"After suffering a few head knocks over the course of my career I realised that there was a need for education around the issue.

"So this whole tour isn't only about putting on great shows, it's also about teaching our players, team and viewers the importance of looking after yourself and looking out for those around you."

The stadium had a frozen facelift earlier this week, in two days transforming from a grassy rugby venue into an ice hockey rink.

It comes just one week after the All Blacks and France tangled there in the second rugby test.

Transformation began at midnight on Wednesday, where workers began the time-constrained process of putting together the "packed in" ice hockey rink.

Stadium turf manager Hagen Faith said they were on track to have the job completed by Saturday afternoon, just hours before the first puck is hit.

"Luckily the weather has held off and fingers crossed it stays that way," he said.

"It's like a jigsaw puzzle, only bigger and we've just got to piece it all together."

Faith and his team required close to 1000 tonnes of gravel to fill the 640 cubic metres of space needed for the playing surface.

Imported ice mats, essentially refrigeration coils, were then laid over the gravel base, with dasher boards and protective glass completing the skeleton of the rink.

About 40,000 litres of water was poured in on Thursday night, and was frozen by morning. External structures such as players' benches and advertising boards were also slotted in that night.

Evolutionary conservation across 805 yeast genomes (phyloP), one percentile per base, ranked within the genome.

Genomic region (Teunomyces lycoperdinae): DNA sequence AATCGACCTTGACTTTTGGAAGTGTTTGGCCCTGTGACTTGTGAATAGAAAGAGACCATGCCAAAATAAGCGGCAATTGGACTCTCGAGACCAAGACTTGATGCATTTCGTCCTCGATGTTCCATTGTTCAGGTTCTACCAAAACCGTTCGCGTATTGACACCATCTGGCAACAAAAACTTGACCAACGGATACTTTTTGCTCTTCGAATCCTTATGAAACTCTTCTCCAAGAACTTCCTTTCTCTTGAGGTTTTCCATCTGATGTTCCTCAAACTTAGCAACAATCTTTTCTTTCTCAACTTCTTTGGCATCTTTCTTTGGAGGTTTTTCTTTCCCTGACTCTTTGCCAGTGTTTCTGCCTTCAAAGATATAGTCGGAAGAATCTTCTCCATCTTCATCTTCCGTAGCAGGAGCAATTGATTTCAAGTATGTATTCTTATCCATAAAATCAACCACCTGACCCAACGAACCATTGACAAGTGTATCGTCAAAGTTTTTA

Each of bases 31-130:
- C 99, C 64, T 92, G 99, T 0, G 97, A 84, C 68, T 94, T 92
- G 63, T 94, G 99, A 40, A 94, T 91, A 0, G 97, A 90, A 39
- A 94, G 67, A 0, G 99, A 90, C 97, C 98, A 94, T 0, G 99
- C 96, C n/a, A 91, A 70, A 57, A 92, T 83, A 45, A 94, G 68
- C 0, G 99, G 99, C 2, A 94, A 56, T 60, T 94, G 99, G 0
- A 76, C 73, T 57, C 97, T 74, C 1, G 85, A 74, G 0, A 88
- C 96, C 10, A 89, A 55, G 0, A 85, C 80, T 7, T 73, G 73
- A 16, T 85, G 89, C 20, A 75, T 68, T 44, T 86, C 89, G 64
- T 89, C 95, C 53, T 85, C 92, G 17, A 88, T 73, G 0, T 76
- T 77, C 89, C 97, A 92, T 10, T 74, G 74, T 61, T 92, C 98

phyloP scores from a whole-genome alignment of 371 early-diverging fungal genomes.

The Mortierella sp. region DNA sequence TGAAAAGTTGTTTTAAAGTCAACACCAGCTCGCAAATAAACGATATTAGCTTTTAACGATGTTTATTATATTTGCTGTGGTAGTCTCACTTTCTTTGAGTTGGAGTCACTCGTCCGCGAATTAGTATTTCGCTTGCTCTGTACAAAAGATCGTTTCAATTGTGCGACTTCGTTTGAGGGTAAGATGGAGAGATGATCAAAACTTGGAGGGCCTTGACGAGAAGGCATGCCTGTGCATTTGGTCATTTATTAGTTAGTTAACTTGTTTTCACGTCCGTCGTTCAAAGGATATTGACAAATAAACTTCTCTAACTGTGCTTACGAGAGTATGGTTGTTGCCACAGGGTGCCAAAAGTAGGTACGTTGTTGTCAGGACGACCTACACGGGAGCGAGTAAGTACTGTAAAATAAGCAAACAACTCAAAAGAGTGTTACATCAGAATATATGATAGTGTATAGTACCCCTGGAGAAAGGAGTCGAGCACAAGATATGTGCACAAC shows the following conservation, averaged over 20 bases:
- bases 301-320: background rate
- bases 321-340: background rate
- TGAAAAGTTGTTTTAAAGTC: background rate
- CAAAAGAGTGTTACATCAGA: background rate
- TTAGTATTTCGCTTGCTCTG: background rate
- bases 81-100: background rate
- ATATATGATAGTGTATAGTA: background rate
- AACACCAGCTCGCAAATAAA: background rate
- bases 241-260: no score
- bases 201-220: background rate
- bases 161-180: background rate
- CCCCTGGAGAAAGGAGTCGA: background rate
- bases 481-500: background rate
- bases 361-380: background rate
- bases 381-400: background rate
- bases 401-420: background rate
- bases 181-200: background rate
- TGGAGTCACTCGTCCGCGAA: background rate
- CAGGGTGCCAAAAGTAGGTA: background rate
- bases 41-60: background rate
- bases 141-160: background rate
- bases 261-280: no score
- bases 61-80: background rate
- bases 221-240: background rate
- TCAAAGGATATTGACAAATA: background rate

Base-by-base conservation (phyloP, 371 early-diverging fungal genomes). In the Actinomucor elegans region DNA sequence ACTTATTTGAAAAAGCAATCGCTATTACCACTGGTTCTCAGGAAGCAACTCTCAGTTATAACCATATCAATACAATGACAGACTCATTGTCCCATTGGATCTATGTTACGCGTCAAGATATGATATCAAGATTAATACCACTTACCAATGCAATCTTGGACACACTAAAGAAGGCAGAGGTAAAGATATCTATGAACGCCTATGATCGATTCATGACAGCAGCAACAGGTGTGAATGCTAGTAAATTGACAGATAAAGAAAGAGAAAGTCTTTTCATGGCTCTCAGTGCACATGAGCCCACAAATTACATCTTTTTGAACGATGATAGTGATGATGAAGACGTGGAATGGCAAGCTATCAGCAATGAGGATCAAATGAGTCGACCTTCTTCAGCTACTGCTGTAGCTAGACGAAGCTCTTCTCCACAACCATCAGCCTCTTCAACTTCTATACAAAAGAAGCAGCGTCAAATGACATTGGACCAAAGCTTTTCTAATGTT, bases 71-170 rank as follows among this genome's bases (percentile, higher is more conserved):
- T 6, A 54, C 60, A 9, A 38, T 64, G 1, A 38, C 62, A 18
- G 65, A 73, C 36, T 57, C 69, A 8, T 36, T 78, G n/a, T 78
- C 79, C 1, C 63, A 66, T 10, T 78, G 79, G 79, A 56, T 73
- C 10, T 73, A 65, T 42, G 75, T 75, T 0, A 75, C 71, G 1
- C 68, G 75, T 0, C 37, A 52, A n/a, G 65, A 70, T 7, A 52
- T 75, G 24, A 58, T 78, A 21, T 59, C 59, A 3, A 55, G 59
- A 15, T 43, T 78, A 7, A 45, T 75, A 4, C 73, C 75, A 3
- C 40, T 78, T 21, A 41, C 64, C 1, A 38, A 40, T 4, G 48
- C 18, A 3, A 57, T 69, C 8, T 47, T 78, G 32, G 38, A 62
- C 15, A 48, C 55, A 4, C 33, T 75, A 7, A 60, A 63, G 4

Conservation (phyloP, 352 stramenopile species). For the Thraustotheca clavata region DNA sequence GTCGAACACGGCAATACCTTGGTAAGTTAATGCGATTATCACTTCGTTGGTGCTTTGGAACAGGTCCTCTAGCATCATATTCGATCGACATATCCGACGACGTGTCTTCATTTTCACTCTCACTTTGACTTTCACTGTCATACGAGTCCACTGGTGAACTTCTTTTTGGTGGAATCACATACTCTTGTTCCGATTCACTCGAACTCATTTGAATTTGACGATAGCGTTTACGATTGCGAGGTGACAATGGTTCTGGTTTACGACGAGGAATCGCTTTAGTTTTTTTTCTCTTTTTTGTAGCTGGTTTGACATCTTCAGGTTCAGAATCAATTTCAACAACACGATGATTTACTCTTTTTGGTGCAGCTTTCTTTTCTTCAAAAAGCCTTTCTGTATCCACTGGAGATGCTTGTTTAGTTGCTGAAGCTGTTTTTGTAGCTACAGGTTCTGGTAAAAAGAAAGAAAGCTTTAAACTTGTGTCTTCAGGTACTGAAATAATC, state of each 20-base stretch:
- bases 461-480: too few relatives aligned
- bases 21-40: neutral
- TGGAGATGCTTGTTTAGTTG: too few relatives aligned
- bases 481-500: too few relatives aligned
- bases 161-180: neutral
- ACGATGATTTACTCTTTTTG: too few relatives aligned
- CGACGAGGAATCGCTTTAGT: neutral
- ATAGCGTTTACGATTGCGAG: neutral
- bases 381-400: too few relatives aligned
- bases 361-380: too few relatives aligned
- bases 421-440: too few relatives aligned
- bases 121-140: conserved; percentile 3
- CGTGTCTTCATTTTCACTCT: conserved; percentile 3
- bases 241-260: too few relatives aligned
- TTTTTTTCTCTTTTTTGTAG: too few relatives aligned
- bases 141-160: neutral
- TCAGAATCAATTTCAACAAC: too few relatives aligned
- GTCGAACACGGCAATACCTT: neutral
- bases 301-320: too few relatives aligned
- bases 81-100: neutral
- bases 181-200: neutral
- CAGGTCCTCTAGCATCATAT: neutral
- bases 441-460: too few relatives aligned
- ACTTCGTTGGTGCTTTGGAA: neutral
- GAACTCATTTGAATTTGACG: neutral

Ice markings and groomings were the final touches.

Stadium chief executive Shane Harmon said ice hockey was a great way to cap off a busy month.

"Having just hosted the All Blacks last weekend, Hagen, his team and all the volunteers have done extraordinarily well to have everything in place for us to host this historic ice hockey match.

"We're always looking for innovative ideas to make use of our world-class facility and so when the opportunity came for us to host New Zealand's first outdoor ice hockey game, we jumped at it."

Harmon said 9500 tickets had been sold, and he was confident the goal of 10,000 spectators would be hit.

- Stuff ... -game?rm=m


Stadium chief executive admits 'more questions needed to be asked' after ice hockey match cancelled
Last updated 17:30, June 24 2018

Wellington ice hockey fans disappointed the ice hockey classic between USA and Canada at Westpac stadium was cancelled due to bad weather however accept that it's just 'one of those Wellington things'.

Westpac Stadium chief executive Shane Harmon says Sunday's cancelled ice hockey match between the USA and Canada was the most difficult event he has been faced with in his 20 years in the industry.

The match, which was to be Wellington's first international ice hockey game, was eventually scrapped on Sunday afternoon following two earlier postponements from its original Saturday afternoon start time.

The first issue arose on Thursday evening when one of the pipes containing the agent used to freeze the water on the temporary rink burst, putting organisers behind schedule.

Disappointed fans leave the stadium after being told the match was cancelled.

The match was pushed back from 4pm to 7pm as organisers made a frantic attempt to resolve the issue, but time eventually ran out and the game was delayed until noon Sunday.

Then things went from bad to worse, as strong winds blew the fencing over on one side of the rink just before the puck was dropped. The game was initially delayed again, then cancelled shortly afterwards.